Prayer for those who are on the front lines of spiritual conflict allows each believer to share in the victory that shall be won by our Lord Jesus Christ. As the Apostle to the Gentiles was closing his admonition to enter into the fray, he issued the following stirring command. “In all circumstances take up the shield of faith, with which you can extinguish all the flaming darts of the evil one; and take the helmet of salvation, and the sword of the Spirit, which is the word of God, praying at all times in the Spirit, with all prayer and supplication. To that end keep alert with all perseverance, making supplication for all the saints, and also for me, that words may be given to me in opening my mouth boldly to proclaim the mystery of the gospel, for which I am an ambassador in chains, that I may declare it boldly, as I ought to speak” [EPHESIANS 6:16-20].

Important as prayer for the lost is, and important as prayer for those who serve Christ in the trenches is, in the text, Paul teaches that prayer for those who govern is of first importance. Prayer for civic, provincial and national leaders is vital to the life of the congregations of our Lord primarily because we seek freedom to serve Christ unhindered. We seek opportunity to fulfil the divine mandate we received. The Great Commission has been issued and never rescinded: “Go therefore and make disciples of all nations, baptizing them in the name of the Father and of the Son and of the Holy Spirit, teaching them to observe all that I have commanded you. And behold, I am with you always, to the end of the age” [MATTHEW 28:19, 20].

PRAYER FOR THOSE WHO GOVERN IS PLEASING IN THE SIGHT OF GOD OUR SAVIOUR — Clement of Rome has provided an example of prayer offered for rulers by primitive Christians. “Thou, Master, hast given the power of sovereignty to [those who rule over us] through thy excellent and inexpressible might, that we may know the glory and honour given to them by thee, and be subject to them, in nothing resisting thy will. And to them, Lord, grant health, peace, concord, firmness that they may administer the government which thou hast given them without offence. For thou, heavenly Master, king of eternity, hast given to the sons of men glory and honour and power over the things which are on the earth; do thou, O Lord, direct their counsels according to that which is “good and pleasing” before thee, that they may administer with piety in peace and gentleness the power given to them by thee, and may find mercy in thine eyes. O thou who alone art able to do these things and far better things for us, we praise thee through Jesus Christ, the high priest and guardian of our souls, through whom be glory and majesty to thee, both now and for all generations and for ever and ever. Amen.” [3]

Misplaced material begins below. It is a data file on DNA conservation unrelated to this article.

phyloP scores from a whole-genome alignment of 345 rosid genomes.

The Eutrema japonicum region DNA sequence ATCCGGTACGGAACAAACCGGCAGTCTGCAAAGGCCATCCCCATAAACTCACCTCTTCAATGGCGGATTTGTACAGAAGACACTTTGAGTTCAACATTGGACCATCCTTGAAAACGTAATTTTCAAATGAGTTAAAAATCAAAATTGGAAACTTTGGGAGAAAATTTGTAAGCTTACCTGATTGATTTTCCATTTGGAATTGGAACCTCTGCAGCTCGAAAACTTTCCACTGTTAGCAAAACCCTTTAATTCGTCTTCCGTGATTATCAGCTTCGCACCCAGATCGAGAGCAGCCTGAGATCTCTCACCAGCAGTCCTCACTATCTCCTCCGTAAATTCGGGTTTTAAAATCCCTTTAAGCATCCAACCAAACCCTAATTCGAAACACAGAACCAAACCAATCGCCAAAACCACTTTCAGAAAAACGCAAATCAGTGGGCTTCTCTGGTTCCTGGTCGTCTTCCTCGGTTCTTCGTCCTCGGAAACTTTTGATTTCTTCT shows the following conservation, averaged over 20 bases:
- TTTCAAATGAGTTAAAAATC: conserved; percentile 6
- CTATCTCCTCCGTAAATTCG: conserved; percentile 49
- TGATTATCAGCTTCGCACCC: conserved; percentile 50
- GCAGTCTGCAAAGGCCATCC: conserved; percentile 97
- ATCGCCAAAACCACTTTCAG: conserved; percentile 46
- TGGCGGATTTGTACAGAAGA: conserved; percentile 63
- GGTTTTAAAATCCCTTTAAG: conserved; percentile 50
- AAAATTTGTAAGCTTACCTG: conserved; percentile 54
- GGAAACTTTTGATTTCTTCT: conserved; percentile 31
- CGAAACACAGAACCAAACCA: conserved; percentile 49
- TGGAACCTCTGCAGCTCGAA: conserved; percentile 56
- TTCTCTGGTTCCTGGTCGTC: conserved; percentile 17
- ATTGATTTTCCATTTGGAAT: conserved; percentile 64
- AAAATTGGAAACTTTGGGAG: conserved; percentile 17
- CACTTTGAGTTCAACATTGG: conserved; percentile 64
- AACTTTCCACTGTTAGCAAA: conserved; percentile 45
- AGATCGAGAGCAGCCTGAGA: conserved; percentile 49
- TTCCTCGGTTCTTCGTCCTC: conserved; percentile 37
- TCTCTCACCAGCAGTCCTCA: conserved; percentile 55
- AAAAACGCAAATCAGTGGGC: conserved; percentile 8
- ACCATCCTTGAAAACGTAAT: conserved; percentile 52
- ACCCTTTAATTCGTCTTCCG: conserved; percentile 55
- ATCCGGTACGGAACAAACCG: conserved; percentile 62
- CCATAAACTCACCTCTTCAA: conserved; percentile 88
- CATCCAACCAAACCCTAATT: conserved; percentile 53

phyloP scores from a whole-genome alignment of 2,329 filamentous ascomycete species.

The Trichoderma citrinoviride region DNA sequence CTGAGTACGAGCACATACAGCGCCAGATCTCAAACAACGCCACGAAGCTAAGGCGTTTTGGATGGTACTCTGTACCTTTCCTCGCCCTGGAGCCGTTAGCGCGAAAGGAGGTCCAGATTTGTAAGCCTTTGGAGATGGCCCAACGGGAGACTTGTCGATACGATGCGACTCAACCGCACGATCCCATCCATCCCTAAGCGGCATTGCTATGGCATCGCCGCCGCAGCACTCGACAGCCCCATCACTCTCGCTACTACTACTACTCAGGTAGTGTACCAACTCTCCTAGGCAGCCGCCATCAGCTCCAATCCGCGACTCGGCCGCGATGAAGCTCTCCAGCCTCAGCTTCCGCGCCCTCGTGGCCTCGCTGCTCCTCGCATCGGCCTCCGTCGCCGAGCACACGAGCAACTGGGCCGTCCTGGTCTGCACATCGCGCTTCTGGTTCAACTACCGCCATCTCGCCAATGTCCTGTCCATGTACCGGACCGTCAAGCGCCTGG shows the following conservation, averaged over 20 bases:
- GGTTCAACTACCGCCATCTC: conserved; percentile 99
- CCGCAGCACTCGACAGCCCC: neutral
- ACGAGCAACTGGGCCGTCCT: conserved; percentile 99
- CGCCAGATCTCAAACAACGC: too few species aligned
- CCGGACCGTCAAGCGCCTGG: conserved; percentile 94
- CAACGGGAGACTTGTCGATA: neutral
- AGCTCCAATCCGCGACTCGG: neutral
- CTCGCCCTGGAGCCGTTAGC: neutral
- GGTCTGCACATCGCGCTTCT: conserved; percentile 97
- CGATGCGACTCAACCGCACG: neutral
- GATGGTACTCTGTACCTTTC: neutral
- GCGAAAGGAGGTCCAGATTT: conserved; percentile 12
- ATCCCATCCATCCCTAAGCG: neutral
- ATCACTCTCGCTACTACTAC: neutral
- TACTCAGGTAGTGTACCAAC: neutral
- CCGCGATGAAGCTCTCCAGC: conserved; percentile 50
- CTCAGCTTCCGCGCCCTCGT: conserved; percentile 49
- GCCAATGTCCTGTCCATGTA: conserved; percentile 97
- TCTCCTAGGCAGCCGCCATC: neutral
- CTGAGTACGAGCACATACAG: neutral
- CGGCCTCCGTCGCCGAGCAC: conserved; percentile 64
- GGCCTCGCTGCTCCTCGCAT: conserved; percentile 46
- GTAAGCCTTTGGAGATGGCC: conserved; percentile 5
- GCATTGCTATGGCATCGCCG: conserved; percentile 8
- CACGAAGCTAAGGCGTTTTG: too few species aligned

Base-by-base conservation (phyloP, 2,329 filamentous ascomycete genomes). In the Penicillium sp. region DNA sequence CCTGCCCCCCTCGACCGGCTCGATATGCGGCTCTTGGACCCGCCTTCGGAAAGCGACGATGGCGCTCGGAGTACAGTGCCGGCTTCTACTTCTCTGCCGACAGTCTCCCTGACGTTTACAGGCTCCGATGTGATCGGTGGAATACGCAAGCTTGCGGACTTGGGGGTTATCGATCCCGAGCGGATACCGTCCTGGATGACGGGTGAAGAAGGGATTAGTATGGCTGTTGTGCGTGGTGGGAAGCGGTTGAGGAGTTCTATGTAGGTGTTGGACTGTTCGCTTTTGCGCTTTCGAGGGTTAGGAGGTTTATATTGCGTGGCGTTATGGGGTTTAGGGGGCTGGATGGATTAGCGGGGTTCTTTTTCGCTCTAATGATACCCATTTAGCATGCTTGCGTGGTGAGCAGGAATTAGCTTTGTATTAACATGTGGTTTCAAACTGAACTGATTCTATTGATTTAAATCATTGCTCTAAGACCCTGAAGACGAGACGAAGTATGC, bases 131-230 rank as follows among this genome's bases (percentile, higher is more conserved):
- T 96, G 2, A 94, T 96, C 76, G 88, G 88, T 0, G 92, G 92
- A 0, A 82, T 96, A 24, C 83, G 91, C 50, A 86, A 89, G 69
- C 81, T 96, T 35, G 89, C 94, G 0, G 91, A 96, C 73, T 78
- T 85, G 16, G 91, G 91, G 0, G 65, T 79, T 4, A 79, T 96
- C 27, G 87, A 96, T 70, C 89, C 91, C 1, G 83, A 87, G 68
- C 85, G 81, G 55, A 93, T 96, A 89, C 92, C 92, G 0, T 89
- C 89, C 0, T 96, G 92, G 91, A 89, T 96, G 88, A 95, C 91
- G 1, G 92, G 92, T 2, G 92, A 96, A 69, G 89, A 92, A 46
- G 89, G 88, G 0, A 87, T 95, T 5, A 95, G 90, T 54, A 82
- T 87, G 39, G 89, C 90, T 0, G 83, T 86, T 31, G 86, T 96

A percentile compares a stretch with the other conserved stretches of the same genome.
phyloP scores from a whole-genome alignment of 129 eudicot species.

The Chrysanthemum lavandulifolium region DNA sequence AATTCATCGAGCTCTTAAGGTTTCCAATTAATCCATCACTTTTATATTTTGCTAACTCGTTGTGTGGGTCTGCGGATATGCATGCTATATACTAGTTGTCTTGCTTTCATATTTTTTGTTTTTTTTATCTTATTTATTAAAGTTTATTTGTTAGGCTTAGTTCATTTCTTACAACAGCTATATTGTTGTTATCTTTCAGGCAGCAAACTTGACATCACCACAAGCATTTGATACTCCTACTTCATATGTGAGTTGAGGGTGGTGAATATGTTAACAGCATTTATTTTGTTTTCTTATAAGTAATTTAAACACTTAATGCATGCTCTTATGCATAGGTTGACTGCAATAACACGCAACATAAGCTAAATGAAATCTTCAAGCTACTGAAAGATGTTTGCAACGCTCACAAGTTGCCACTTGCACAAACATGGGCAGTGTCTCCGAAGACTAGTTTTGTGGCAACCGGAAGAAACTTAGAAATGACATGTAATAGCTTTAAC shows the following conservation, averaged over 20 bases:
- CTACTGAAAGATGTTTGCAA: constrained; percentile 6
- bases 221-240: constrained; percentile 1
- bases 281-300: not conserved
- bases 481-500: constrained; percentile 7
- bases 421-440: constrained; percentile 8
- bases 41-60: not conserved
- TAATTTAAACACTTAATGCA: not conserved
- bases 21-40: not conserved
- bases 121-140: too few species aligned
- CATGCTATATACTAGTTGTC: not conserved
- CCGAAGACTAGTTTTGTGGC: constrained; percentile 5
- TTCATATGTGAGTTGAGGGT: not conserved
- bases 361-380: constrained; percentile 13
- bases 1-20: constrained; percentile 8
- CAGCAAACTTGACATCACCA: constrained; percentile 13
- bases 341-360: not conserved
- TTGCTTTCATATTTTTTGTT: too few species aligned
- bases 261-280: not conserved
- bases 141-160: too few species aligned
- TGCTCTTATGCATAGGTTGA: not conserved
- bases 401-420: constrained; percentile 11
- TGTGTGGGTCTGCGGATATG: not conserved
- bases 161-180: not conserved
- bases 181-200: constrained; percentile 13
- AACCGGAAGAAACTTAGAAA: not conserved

This Clement may have been the individual named as being with Paul in Philippi. Perhaps you will remember that Paul wrote in the Letter to Philippian Christians, “I ask you also, true companion, help these women, who have labored side by side with me in the gospel together with Clement and the rest of my fellow workers, whose names are in the book of life.” [PHILIPPIANS 4:3]. Whether he was the same individual or not, his missive to the Corinthians is dated near 95 A.D., or near the time that the last of the Apostles, John, is thought to have died. Clement is identified as one of three elders serving the Roman assembly, together with Linus and Cletus, who are said to have perished during the Neronian purge. [4] Knowing something of his life and the persecutions he witnessed and endured, we stand humbled and amazed at his gracious attitude and his obedience to the Word displayed in the prayer he pens for the Emperor.

Having established that we Christians are to pray for those in authority, it is worthwhile to consider why we should pray for those who govern. In the broadest possible sense, prayer for those who govern are pleasing to God. The reason such prayers are pleasing to God is twofold: we want to live quiet and peaceful lives; and we want to evangelise the lost without hindrance. There is a personal reason and a much broader reason for such prayers. I have already alluded to the desire to evangelise, and I hope to speak to this somewhat more completely in a short while. For the moment, I want to focus on the desire to lead lives that are unmolested and serene.